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For their own good
Fifty years ago, they were screwed-up kids sent to the Florida School for Boys to be straightened out. But now they are screwed-up men, scarred by the whippings they endured. Read the story and see a video and portrait gallery.
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5 Republicans seek an edge in primary
By ASJYLYN LODER and JOHN FRANK
Published May 26, 2007
Voters elected a slate of state politicians about six months ago, but because of a special election, it's back to the ballot box for 12, 459 Hernando County residents.
In less than two weeks, voters in Florida House District 43 will vote in the June 5 primary elections set in motion by Gov. Charlie Crist's appointment of state Sen. Nancy Argenziano to the state Public Service Commission.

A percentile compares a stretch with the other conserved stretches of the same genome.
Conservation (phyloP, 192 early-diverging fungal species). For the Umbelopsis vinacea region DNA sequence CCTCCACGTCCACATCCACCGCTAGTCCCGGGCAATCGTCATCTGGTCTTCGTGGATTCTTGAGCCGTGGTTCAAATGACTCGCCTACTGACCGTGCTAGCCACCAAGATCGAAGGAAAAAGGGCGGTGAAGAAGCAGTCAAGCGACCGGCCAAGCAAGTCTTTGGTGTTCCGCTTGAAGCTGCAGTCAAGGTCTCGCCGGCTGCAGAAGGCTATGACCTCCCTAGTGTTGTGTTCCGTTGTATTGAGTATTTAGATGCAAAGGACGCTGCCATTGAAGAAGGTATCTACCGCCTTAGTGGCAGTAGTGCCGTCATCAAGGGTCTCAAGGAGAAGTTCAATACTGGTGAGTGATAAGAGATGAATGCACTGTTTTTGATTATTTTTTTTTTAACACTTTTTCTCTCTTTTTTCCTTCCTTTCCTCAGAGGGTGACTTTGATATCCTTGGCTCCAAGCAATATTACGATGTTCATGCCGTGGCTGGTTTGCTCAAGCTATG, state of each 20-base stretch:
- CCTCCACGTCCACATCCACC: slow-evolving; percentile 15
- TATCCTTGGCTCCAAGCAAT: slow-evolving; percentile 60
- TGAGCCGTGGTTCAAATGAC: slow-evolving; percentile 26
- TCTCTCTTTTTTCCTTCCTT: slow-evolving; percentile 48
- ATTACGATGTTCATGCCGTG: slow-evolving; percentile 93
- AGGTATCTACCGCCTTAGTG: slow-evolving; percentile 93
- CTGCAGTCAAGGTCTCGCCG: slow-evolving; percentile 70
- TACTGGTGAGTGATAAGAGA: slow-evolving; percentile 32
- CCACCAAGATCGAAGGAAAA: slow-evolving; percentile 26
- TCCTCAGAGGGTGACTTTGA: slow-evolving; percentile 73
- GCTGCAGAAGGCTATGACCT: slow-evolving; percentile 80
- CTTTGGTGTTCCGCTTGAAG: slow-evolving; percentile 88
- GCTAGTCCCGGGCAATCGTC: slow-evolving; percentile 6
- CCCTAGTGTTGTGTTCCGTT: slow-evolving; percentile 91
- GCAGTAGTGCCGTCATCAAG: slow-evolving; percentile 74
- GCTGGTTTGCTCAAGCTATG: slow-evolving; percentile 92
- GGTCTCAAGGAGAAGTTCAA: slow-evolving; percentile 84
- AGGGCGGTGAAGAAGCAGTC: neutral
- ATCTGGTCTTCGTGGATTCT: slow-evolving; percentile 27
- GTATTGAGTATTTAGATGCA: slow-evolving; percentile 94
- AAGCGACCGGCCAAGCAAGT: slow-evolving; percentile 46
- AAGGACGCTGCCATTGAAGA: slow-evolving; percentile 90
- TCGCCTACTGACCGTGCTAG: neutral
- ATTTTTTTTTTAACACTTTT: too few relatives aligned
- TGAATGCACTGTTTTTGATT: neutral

District 43 State Rep. Charlie Dean resigned from his seat to run for the empty Senate post. Nine candidates have crowed into the race to replace Dean, including a pair of candidates who resigned from local governing boards.
Low voter turnout is expected, making the race especially volatile. For the five Republican candidates vying for their party's nomination, the candidate with the most votes wins.
H. David Werder is a write-in candidate, and "Taxi" Dave Gregory has no party affiliation, so they won't appear on the primary ballot. They will go directly to the June 26 special election.
The district includes all of Citrus County, southern Levy County, and a slice of north central Hernando County. Hernando County's piece of District 43 includes 4, 835 Democrats and 4, 829 Republicans as well as 2, 142 voters with no party affiliation and 653 registered to minor parties.
Elsewhere in the district, Citrus County has an estimated 40, 158 Republicans, and 35, 978 Democrats; Levy has 969 Democrats and 855 Republicans.
Tuesday is the deadline to register to vote for the general.
Robert E. Haber